The government of Malta has again broken new ground in the blockchain sector, after announcing plans to run a new government department powered by blockchain.
In a first-of-its-kind move in Europe, the government announced the new Malta Business Registry (MBR) would be run on blockchain with the help of artificial intelligence, in a bid to deliver efficient services. MBR is a national agency created out of the Registry of Companies of Malta, which initial reports have identified as the government agency that will be powered by blockchain.
It comes against a backdrop of technological innovation in Malta, with the jurisdiction emerging as one of the leading global destinations for blockchain and cryptocurrency businesses.
Silvio Schembri, Junior Minister for Financial Services, Digital Economy and Innovation in the Government of Malta, said the new department reflects the government’s commitment to leading the “digital revolution.”
“The premises will serve as the beating heart of the technological activity in Malta. It will reflect our drive to remain at the forefront of the digital revolution, our commitment to embrace new emergent technology and give it room to flourish in our strong ecosystem,” Schembri said, according to The Malta Independent.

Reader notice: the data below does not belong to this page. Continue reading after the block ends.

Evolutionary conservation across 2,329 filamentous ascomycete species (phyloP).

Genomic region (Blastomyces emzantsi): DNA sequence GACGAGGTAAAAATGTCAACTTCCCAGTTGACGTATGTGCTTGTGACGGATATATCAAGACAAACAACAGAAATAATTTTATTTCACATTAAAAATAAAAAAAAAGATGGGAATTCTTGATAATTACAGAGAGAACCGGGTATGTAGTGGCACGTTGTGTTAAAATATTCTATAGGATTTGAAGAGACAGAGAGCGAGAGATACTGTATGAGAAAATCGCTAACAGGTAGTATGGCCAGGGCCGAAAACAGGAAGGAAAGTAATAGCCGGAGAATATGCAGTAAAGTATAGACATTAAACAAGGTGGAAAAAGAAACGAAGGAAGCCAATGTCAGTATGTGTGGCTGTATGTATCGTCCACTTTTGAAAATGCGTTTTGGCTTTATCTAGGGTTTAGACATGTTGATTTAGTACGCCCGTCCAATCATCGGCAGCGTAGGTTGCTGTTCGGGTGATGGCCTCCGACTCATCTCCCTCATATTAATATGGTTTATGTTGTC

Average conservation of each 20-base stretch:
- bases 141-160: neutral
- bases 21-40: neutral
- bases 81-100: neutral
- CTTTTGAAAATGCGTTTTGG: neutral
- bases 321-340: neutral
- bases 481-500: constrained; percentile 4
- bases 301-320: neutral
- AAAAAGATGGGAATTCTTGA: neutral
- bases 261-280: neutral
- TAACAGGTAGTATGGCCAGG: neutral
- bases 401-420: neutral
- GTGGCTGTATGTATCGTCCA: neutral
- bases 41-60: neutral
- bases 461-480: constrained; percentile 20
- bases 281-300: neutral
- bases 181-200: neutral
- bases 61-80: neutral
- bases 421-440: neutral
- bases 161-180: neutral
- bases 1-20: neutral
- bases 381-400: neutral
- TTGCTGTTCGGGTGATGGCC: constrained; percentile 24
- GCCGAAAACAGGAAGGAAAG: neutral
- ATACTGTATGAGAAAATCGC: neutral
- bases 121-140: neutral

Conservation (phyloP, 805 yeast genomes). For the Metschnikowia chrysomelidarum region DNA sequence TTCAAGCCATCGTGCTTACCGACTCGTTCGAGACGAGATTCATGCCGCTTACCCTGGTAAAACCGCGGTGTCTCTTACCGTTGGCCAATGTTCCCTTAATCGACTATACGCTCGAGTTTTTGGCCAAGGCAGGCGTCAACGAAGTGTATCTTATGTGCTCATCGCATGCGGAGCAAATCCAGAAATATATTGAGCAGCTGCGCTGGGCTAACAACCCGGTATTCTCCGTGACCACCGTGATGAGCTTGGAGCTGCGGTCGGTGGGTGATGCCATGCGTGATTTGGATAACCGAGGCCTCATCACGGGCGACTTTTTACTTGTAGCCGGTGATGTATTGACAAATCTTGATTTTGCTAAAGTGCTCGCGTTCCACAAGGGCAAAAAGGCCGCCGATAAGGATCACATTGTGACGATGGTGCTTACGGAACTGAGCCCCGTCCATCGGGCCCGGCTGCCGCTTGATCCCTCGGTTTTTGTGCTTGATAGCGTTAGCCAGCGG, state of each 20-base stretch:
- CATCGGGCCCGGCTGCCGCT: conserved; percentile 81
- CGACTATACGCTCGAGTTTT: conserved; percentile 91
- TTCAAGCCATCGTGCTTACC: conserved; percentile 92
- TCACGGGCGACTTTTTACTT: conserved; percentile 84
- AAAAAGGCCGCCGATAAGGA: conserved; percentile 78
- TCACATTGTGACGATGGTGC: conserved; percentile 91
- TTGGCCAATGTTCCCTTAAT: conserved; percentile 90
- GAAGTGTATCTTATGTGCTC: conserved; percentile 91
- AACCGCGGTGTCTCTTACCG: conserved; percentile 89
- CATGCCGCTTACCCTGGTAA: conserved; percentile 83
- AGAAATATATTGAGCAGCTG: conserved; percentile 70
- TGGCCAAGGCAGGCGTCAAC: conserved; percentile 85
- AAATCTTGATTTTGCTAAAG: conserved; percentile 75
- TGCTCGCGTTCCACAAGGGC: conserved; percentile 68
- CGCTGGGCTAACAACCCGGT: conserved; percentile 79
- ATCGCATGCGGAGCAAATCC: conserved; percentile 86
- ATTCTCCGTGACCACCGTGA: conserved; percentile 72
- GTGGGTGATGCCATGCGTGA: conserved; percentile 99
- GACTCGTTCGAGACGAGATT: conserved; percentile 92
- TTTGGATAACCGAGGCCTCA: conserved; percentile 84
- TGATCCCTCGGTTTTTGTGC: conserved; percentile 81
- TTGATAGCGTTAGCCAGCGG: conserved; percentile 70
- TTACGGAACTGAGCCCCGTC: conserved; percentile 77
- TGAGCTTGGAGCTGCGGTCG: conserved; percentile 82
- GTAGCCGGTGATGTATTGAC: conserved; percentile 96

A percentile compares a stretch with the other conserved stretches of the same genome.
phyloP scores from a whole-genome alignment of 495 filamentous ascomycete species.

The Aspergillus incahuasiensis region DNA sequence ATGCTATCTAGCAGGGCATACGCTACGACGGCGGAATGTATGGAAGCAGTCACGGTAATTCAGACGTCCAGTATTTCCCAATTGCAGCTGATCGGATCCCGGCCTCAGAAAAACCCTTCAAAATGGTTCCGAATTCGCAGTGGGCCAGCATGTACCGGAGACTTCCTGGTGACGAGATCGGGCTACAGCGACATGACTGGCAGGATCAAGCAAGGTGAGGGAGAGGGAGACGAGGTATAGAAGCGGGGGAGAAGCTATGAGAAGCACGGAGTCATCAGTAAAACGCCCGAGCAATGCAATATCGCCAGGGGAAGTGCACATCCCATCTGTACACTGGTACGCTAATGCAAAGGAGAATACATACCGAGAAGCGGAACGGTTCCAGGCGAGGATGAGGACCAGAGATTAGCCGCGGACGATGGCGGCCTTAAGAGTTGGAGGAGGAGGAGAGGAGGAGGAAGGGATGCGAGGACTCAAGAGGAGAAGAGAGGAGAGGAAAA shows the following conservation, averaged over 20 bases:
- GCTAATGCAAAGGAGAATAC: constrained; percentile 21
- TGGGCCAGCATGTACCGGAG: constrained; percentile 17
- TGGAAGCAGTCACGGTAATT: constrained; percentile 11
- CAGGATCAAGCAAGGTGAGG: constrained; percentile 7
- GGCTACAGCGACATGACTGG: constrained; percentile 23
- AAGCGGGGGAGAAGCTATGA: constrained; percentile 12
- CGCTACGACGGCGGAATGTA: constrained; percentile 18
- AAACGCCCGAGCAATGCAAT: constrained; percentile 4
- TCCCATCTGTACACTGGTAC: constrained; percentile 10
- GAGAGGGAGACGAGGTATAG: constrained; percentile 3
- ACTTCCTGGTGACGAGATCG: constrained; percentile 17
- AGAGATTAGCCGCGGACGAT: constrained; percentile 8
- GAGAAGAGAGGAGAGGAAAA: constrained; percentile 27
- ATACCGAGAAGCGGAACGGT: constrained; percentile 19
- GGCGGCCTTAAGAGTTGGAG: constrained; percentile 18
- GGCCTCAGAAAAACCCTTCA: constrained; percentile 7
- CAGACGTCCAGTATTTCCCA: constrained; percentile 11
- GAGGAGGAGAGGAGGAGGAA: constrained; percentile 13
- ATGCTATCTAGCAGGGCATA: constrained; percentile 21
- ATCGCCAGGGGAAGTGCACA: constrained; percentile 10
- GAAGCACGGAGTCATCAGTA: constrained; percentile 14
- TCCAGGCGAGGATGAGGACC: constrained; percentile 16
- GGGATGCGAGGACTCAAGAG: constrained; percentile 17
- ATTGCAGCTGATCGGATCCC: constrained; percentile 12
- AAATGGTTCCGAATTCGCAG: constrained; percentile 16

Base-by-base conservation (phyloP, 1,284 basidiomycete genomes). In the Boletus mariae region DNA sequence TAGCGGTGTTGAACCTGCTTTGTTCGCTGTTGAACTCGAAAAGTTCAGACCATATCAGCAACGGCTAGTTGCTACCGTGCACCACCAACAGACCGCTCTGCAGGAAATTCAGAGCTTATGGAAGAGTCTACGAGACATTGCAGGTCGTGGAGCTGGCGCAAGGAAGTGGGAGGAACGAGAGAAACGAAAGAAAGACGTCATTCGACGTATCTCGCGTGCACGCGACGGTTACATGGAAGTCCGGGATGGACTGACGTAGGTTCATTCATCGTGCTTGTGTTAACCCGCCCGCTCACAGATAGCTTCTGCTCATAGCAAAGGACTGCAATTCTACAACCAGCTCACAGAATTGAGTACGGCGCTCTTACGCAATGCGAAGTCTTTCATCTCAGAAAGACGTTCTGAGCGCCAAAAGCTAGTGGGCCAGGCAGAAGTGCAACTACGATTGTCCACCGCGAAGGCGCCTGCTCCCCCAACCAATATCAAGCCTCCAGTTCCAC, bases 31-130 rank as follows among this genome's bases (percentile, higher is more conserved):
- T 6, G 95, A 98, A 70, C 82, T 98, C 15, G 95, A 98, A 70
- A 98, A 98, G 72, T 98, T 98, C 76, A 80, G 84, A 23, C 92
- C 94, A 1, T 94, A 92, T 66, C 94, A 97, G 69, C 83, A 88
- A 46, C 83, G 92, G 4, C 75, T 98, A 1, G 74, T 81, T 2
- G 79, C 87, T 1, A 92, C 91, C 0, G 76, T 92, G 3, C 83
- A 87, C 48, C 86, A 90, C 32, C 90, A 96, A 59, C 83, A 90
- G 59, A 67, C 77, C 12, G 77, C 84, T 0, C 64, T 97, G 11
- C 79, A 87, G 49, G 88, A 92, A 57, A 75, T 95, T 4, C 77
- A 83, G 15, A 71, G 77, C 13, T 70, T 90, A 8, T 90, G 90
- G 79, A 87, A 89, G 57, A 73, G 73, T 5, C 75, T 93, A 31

The new department is a replacement for the Registry of Companies, and will turn to technology to streamline the process of company registration.
According to Schembri, the new model will eliminate unnecessary bureaucracy, while ensuring more efficient registration and support services for companies within the country.
Prime Minister Joseph Muscat said the new MBR would harmonize with the work already being done by the Malta Financial Services Authority, which is actively moving its processes over to blockchain-powered solutions.
The move is the latest step in Malta’s Blockchain Island initiative, first announced in April 2016, in which the country moves towards becoming a world-leading destination for the blockchain sectors through a combination of attractive business conditions and effective, clear regulation.
The government’s stated objectives are to switch over as many processes as possible to blockchain-powered systems, demonstrating its commitment to the technology.
Malta was one of six EU states to sign a joint declaration of cooperation for developing blockchain tech, alongside France, Spain, Italy, Portugal, Greece, and Cyprus.
The developments will no doubt be watched closely by European partners, and governments elsewhere, as a case study on how to deliver more efficient services through distributed ledger systems.
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